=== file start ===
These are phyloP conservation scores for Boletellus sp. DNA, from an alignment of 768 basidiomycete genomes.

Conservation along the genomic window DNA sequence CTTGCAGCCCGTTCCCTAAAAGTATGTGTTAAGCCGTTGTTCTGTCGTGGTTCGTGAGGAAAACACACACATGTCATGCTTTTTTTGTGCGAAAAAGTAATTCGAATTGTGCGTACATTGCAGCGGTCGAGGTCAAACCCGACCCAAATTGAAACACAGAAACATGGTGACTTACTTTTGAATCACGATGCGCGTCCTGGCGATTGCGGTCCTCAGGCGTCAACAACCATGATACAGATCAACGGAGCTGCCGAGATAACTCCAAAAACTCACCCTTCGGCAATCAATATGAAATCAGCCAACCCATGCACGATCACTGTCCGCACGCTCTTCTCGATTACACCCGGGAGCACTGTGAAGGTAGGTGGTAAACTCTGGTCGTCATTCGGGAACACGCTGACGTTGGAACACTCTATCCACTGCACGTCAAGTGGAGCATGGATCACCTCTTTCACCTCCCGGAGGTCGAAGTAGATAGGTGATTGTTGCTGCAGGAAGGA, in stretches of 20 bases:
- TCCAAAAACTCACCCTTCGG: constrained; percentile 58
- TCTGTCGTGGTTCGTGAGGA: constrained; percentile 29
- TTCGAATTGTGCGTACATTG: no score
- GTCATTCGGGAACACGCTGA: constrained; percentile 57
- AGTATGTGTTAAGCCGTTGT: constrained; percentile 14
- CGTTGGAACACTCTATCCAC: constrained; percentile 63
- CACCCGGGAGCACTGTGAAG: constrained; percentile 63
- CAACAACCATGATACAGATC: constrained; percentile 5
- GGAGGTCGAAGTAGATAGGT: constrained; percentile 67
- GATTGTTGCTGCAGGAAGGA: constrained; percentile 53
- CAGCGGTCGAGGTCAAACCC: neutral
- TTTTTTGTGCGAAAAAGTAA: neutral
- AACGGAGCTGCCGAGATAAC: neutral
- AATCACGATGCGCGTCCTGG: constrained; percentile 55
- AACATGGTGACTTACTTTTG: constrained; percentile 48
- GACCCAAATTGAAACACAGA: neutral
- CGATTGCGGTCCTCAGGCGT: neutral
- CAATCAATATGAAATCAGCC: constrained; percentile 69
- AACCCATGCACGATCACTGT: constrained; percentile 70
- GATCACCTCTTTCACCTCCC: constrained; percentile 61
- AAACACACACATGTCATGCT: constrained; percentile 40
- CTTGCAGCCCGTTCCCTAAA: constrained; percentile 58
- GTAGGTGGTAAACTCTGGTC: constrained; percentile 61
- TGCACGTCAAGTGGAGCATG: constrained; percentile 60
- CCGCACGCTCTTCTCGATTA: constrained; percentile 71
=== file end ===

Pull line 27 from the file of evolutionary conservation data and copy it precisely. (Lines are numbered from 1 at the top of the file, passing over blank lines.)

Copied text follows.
- CCGCACGCTCTTCTCGATTA: constrained; percentile 71